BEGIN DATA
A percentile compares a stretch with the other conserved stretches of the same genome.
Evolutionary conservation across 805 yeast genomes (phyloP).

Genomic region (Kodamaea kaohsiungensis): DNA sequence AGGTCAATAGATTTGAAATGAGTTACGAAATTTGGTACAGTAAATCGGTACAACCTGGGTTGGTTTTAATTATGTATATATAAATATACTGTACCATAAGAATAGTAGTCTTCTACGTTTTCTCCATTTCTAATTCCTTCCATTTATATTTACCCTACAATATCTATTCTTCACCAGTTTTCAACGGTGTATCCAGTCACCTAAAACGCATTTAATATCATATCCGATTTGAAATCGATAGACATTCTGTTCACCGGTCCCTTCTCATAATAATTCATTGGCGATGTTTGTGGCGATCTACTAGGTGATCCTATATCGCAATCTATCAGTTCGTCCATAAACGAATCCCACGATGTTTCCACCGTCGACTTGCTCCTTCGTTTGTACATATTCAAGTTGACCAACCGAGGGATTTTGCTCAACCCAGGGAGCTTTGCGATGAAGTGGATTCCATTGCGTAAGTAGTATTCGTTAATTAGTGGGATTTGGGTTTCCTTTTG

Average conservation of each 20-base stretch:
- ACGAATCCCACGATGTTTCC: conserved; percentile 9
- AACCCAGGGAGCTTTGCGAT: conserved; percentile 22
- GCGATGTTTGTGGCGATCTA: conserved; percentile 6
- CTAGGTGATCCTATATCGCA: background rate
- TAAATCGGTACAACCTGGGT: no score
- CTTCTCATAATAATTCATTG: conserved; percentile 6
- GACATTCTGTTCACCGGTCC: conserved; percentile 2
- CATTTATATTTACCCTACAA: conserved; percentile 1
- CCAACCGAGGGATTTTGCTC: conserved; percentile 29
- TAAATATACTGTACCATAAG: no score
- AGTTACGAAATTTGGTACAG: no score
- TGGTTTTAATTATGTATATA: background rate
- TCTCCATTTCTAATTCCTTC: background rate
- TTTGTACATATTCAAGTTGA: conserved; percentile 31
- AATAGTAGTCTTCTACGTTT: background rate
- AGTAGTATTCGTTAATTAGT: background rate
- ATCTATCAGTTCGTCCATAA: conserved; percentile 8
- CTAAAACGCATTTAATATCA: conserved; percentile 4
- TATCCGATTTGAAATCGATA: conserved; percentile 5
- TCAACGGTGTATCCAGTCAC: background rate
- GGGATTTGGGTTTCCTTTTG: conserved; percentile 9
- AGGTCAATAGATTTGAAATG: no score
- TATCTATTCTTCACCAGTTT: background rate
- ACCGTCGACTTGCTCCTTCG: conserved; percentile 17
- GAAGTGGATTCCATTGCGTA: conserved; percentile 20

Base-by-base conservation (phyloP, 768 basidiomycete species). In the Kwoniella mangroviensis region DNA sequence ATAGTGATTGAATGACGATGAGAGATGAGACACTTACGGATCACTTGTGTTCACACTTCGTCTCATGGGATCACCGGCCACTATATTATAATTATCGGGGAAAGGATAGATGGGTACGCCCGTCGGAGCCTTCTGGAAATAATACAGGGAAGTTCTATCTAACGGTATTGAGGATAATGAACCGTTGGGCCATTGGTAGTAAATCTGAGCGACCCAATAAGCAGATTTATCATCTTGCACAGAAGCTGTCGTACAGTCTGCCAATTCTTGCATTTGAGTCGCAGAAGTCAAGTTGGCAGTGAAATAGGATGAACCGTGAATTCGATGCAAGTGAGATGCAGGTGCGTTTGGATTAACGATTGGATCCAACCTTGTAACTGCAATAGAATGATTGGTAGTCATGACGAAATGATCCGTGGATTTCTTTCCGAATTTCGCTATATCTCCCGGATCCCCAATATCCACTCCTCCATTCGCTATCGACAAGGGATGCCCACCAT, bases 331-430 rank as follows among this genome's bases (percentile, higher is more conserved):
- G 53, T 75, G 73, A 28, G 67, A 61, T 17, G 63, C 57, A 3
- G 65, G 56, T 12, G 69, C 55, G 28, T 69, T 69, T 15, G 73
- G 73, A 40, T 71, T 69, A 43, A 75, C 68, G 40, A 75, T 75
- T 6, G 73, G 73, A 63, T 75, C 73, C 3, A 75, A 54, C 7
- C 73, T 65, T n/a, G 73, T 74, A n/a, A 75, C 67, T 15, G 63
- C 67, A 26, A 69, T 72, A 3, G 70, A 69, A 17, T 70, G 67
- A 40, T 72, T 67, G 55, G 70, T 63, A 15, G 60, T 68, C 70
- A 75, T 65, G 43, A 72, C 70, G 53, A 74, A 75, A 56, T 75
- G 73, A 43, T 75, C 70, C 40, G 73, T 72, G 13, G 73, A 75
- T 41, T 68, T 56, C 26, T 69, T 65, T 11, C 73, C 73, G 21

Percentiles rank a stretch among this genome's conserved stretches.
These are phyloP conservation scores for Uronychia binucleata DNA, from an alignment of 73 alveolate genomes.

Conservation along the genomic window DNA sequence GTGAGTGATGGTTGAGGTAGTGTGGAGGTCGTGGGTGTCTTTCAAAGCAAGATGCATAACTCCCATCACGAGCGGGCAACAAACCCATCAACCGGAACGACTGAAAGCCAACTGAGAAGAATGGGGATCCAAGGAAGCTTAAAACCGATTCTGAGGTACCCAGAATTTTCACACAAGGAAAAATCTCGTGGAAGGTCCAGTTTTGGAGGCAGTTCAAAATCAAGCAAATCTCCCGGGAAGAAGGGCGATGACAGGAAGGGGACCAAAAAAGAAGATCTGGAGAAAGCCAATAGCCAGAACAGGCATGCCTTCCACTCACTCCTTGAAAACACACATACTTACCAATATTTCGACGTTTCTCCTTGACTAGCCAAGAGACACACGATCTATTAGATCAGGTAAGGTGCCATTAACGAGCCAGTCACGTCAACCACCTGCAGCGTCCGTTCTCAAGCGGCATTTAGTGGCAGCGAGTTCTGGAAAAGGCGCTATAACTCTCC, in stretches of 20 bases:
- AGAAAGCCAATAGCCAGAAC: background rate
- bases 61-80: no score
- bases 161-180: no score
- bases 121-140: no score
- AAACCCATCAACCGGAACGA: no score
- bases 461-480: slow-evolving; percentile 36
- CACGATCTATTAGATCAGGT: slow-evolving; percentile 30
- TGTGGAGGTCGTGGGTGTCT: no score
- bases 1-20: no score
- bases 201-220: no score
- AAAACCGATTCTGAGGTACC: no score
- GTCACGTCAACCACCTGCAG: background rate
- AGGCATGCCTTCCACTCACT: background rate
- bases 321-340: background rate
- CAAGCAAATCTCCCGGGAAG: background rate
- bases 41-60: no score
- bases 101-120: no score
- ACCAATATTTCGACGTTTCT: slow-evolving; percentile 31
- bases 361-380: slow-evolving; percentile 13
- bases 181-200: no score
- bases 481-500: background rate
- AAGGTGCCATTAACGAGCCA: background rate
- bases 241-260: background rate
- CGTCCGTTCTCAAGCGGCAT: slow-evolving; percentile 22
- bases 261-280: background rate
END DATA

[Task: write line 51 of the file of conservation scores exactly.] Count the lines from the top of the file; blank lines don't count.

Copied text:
- TGTGGAGGTCGTGGGTGTCT: no score